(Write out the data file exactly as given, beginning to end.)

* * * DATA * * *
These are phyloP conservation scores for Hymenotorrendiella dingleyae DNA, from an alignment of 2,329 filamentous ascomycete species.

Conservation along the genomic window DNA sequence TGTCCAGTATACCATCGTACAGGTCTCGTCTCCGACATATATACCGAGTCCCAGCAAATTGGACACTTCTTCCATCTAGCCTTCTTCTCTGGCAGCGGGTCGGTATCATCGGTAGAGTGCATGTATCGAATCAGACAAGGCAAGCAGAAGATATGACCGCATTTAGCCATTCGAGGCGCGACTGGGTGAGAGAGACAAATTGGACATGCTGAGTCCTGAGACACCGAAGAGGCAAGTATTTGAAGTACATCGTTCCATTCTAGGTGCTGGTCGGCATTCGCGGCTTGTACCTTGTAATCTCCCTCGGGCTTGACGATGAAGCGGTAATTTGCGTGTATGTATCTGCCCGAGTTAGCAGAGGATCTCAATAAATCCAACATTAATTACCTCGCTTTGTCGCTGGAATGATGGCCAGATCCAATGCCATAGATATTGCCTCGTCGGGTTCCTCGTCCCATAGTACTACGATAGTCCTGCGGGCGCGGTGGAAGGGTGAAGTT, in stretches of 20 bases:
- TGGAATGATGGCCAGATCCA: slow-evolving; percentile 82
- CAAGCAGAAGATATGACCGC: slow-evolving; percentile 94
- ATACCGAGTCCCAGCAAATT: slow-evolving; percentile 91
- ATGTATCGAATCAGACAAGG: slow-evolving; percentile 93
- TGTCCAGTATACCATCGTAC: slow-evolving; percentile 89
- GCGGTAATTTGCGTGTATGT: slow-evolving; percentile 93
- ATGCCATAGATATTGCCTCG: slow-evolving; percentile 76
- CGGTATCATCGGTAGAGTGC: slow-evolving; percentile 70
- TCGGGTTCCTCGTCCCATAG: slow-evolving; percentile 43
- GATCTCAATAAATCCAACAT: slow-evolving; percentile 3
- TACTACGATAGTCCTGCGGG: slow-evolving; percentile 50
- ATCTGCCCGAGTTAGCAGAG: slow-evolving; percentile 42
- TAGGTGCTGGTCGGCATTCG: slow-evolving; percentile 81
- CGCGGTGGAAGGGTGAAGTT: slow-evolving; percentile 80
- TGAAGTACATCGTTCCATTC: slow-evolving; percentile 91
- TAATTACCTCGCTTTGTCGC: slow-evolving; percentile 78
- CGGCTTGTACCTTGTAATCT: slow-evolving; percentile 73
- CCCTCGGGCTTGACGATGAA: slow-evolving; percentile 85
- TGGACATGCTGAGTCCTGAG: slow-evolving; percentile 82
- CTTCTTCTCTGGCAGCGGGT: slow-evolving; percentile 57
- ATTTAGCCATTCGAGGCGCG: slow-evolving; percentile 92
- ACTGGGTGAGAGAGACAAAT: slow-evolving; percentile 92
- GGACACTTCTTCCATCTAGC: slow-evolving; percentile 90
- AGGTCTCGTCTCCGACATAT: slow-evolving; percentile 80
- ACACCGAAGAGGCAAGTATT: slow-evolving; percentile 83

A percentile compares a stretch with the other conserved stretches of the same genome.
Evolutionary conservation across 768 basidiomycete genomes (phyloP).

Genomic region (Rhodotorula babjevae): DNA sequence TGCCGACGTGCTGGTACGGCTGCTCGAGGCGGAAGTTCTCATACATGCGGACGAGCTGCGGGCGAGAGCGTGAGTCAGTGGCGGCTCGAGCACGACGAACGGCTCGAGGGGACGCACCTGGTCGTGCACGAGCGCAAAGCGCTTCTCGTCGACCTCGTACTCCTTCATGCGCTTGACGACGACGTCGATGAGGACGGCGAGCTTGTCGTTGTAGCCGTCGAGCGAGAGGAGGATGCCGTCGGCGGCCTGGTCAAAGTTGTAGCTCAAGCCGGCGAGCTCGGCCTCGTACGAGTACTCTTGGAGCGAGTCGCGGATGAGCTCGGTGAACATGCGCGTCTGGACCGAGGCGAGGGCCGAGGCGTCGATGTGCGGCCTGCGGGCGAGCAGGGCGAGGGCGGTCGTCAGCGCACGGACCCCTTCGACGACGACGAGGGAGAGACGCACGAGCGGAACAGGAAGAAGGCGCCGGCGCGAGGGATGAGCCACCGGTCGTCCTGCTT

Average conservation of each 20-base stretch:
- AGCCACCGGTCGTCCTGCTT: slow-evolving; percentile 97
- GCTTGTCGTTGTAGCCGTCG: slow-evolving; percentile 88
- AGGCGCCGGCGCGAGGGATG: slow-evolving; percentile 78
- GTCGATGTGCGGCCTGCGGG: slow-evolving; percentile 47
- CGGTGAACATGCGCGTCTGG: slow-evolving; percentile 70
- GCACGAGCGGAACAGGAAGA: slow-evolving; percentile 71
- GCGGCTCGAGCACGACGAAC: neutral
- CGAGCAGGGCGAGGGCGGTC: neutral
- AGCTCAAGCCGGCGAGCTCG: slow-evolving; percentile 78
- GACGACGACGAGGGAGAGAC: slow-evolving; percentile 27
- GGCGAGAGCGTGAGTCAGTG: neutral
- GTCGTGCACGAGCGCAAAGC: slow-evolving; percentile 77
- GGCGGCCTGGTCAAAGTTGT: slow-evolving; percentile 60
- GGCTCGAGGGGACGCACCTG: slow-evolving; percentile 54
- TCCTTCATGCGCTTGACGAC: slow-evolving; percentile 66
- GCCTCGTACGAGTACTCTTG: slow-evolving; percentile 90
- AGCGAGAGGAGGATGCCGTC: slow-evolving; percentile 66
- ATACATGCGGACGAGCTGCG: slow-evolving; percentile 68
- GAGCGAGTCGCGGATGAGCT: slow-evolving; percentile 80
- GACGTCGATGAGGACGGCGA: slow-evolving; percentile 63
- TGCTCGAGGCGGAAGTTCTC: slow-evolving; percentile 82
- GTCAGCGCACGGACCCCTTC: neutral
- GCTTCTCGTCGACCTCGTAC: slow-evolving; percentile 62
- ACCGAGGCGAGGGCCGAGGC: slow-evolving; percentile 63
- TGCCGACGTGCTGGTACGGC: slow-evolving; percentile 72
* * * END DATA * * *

These are phyloP conservation scores for Hymenotorrendiella dingleyae DNA, from an alignment of 2,329 filamentous ascomycete species.

Conservation along the genomic window DNA sequence TGTCCAGTATACCATCGTACAGGTCTCGTCTCCGACATATATACCGAGTCCCAGCAAATTGGACACTTCTTCCATCTAGCCTTCTTCTCTGGCAGCGGGTCGGTATCATCGGTAGAGTGCATGTATCGAATCAGACAAGGCAAGCAGAAGATATGACCGCATTTAGCCATTCGAGGCGCGACTGGGTGAGAGAGACAAATTGGACATGCTGAGTCCTGAGACACCGAAGAGGCAAGTATTTGAAGTACATCGTTCCATTCTAGGTGCTGGTCGGCATTCGCGGCTTGTACCTTGTAATCTCCCTCGGGCTTGACGATGAAGCGGTAATTTGCGTGTATGTATCTGCCCGAGTTAGCAGAGGATCTCAATAAATCCAACATTAATTACCTCGCTTTGTCGCTGGAATGATGGCCAGATCCAATGCCATAGATATTGCCTCGTCGGGTTCCTCGTCCCATAGTACTACGATAGTCCTGCGGGCGCGGTGGAAGGGTGAAGTT, in stretches of 20 bases:
- TGGAATGATGGCCAGATCCA: slow-evolving; percentile 82
- CAAGCAGAAGATATGACCGC: slow-evolving; percentile 94
- ATACCGAGTCCCAGCAAATT: slow-evolving; percentile 91
- ATGTATCGAATCAGACAAGG: slow-evolving; percentile 93
- TGTCCAGTATACCATCGTAC: slow-evolving; percentile 89
- GCGGTAATTTGCGTGTATGT: slow-evolving; percentile 93
- ATGCCATAGATATTGCCTCG: slow-evolving; percentile 76
- CGGTATCATCGGTAGAGTGC: slow-evolving; percentile 70
- TCGGGTTCCTCGTCCCATAG: slow-evolving; percentile 43
- GATCTCAATAAATCCAACAT: slow-evolving; percentile 3
- TACTACGATAGTCCTGCGGG: slow-evolving; percentile 50
- ATCTGCCCGAGTTAGCAGAG: slow-evolving; percentile 42
- TAGGTGCTGGTCGGCATTCG: slow-evolving; percentile 81
- CGCGGTGGAAGGGTGAAGTT: slow-evolving; percentile 80
- TGAAGTACATCGTTCCATTC: slow-evolving; percentile 91
- TAATTACCTCGCTTTGTCGC: slow-evolving; percentile 78
- CGGCTTGTACCTTGTAATCT: slow-evolving; percentile 73
- CCCTCGGGCTTGACGATGAA: slow-evolving; percentile 85
- TGGACATGCTGAGTCCTGAG: slow-evolving; percentile 82
- CTTCTTCTCTGGCAGCGGGT: slow-evolving; percentile 57
- ATTTAGCCATTCGAGGCGCG: slow-evolving; percentile 92
- ACTGGGTGAGAGAGACAAAT: slow-evolving; percentile 92
- GGACACTTCTTCCATCTAGC: slow-evolving; percentile 90
- AGGTCTCGTCTCCGACATAT: slow-evolving; percentile 80
- ACACCGAAGAGGCAAGTATT: slow-evolving; percentile 83

A percentile compares a stretch with the other conserved stretches of the same genome.
Evolutionary conservation across 768 basidiomycete genomes (phyloP).

Genomic region (Rhodotorula babjevae): DNA sequence TGCCGACGTGCTGGTACGGCTGCTCGAGGCGGAAGTTCTCATACATGCGGACGAGCTGCGGGCGAGAGCGTGAGTCAGTGGCGGCTCGAGCACGACGAACGGCTCGAGGGGACGCACCTGGTCGTGCACGAGCGCAAAGCGCTTCTCGTCGACCTCGTACTCCTTCATGCGCTTGACGACGACGTCGATGAGGACGGCGAGCTTGTCGTTGTAGCCGTCGAGCGAGAGGAGGATGCCGTCGGCGGCCTGGTCAAAGTTGTAGCTCAAGCCGGCGAGCTCGGCCTCGTACGAGTACTCTTGGAGCGAGTCGCGGATGAGCTCGGTGAACATGCGCGTCTGGACCGAGGCGAGGGCCGAGGCGTCGATGTGCGGCCTGCGGGCGAGCAGGGCGAGGGCGGTCGTCAGCGCACGGACCCCTTCGACGACGACGAGGGAGAGACGCACGAGCGGAACAGGAAGAAGGCGCCGGCGCGAGGGATGAGCCACCGGTCGTCCTGCTT

Average conservation of each 20-base stretch:
- AGCCACCGGTCGTCCTGCTT: slow-evolving; percentile 97
- GCTTGTCGTTGTAGCCGTCG: slow-evolving; percentile 88
- AGGCGCCGGCGCGAGGGATG: slow-evolving; percentile 78
- GTCGATGTGCGGCCTGCGGG: slow-evolving; percentile 47
- CGGTGAACATGCGCGTCTGG: slow-evolving; percentile 70
- GCACGAGCGGAACAGGAAGA: slow-evolving; percentile 71
- GCGGCTCGAGCACGACGAAC: neutral
- CGAGCAGGGCGAGGGCGGTC: neutral
- AGCTCAAGCCGGCGAGCTCG: slow-evolving; percentile 78
- GACGACGACGAGGGAGAGAC: slow-evolving; percentile 27
- GGCGAGAGCGTGAGTCAGTG: neutral
- GTCGTGCACGAGCGCAAAGC: slow-evolving; percentile 77
- GGCGGCCTGGTCAAAGTTGT: slow-evolving; percentile 60
- GGCTCGAGGGGACGCACCTG: slow-evolving; percentile 54
- TCCTTCATGCGCTTGACGAC: slow-evolving; percentile 66
- GCCTCGTACGAGTACTCTTG: slow-evolving; percentile 90
- AGCGAGAGGAGGATGCCGTC: slow-evolving; percentile 66
- ATACATGCGGACGAGCTGCG: slow-evolving; percentile 68
- GAGCGAGTCGCGGATGAGCT: slow-evolving; percentile 80
- GACGTCGATGAGGACGGCGA: slow-evolving; percentile 63
- TGCTCGAGGCGGAAGTTCTC: slow-evolving; percentile 82
- GTCAGCGCACGGACCCCTTC: neutral
- GCTTCTCGTCGACCTCGTAC: slow-evolving; percentile 62
- ACCGAGGCGAGGGCCGAGGC: slow-evolving; percentile 63
- TGCCGACGTGCTGGTACGGC: slow-evolving; percentile 72